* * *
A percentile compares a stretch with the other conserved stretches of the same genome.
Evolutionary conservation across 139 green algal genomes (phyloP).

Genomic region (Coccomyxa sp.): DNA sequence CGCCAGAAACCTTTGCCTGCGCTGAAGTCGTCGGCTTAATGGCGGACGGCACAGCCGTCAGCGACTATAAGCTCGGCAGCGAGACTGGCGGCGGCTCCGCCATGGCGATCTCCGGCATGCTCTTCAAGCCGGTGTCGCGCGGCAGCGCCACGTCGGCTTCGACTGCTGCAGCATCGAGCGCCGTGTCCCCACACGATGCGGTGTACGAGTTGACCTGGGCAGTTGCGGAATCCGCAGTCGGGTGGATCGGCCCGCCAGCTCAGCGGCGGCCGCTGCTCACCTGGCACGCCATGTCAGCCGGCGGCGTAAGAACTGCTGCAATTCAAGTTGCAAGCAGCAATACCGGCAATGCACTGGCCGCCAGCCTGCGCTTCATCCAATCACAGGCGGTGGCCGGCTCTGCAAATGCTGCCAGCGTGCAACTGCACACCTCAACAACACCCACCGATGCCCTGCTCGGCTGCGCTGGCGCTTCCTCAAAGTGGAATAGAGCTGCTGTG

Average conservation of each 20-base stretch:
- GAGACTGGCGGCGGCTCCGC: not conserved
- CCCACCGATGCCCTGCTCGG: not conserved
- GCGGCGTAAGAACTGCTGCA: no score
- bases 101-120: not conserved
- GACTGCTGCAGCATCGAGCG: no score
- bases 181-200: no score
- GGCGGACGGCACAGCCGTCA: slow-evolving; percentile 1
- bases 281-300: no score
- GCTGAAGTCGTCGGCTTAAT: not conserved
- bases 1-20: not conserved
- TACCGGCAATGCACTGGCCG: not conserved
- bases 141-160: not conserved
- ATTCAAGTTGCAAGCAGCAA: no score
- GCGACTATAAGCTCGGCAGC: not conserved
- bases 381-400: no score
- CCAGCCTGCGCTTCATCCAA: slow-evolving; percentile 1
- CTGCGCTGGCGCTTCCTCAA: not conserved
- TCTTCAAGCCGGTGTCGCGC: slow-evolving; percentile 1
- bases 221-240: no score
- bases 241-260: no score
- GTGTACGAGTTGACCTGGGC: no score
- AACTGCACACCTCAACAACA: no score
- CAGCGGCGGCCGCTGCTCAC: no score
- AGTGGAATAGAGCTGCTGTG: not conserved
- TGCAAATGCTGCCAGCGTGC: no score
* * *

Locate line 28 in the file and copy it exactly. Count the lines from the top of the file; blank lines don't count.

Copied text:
- AGTGGAATAGAGCTGCTGTG: not conserved